Doritos Is Creating Chips For Women To Keep Them Quiet

At a groundbreaking time in history when women all over the world are being encouraged to be louder, PepsiCo's Doritos are making chips to keep them quieter.

According to an article by TIME, Indra Nooyi, the CEO of PepsiCo, told Freakonomics Radio that the company is creating a chip that's made exclusively for women.

The idea for women's Doritos materialized because, according to Nooyi, women "don't like to crunch too loudly in public. And they don't lick their fingers generously and they don't like to pour the little broken pieces and the flavor into their mouth."

Furthermore, the new women's chip bags will be designed to fit better into purses because “women love to carry a snack in their purse", according to Nooyi.


In a backwards effort to try and include more women to snack, PepsiCo has ultimately ostracized their target audience. Nooyi's backhandedly sexist comments have left a bad taste in the mouths of women, and they've taken to social media to express their confusion and bewilderment.


Of course, Doritos has tried to smooth over the controversy with their weak tweet below:

However, it's important to note that Nooyi's Dorito comments aren't the first time the powerful business woman has acted contentiously or made remarks that reek of sexism.

In April 2017, Pepsi's highly controversial ad starring Kendall Jenner was pulled after backlash on social media. The ad, which showed Jenner handing a police officer a can of Pepsi to create peace and unity, was accused of appropriating and trivializing the Black Lives Matter movement all at once, and was regarded as tone-deaf.


Nooyi came under fire again in August 2017 when she did not step down from President Trump's business advisory council after his nonchalant stance after white supremacist violence in Virginia. The public was left stunned by Nooyi's choice to not immediately leave her position on the advisory council, especially because Pepsi has a long standing public portrayal of supposed unification and diversity. It was even more curious considering Trump himself has had his fair share of sexist controversies that have gone public.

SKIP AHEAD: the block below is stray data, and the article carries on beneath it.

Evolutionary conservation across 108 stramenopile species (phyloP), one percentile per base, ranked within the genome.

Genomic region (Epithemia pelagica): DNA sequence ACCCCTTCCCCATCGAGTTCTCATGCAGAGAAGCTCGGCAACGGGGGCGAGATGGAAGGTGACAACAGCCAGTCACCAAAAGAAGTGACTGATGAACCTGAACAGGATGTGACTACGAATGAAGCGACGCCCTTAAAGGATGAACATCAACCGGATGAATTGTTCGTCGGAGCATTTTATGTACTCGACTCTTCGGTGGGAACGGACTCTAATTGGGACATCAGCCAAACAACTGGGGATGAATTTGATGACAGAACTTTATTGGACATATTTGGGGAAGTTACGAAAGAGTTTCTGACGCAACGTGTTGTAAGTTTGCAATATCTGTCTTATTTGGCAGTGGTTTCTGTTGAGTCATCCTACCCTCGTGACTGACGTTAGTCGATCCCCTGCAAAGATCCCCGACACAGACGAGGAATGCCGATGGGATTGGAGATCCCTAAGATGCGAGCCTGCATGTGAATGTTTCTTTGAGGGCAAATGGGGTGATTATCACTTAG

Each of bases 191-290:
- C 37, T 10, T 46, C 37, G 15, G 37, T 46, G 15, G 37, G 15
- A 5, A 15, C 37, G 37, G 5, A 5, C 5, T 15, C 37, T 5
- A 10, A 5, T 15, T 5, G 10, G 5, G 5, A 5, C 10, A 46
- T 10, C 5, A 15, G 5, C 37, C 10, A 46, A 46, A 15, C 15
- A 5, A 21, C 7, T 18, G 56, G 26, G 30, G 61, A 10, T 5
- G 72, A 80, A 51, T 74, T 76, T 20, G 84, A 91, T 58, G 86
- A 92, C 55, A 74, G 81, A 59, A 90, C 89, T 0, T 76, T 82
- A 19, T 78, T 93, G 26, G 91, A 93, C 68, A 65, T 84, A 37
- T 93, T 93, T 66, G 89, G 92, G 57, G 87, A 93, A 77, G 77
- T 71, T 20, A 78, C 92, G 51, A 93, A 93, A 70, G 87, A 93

Furthermore, in an interview with Fortune from September 2017, Nooyi made the following comment when asked about what advice she'd give women who were entering the workforce today:

For women, know your journey is going to be tougher because you have so many other priorities to worry about. Today people would argue that men have the same priorities. Yes, but women were born with an extra gene that makes us worry about those things just a little bit more. I don’t know why—societal or genetic—but we worry about the family, the husband, evening’s dinner, yesterday morning’s breakfast, aging parents.

Whether or not the issues she notes are legitimate worries isn't the point. The issue is that Nooyi seems to already have a predisposed notion that women aren't equal with men and need to worry about household problems more than them.

Women are capable of prioritizing their professional work, just like how men are equally capable of worrying about their family and home life as well. It's difficult to see how different her statement is compared to the popular sexist belief that "women are too hysterical or emotional." And additionally, if it is a societal issue, isn't that what we're trying to tackle at this very moment in history?

At the end of the day, food is food, and it's made for anybody and everybody. How a female CEO of a worldwide, billion dollar company thought it would be ok to market gendered chips is beyond concerning, and it really makes us wonder what other ludicrous ideas brands will come up with to separate men and women in the future.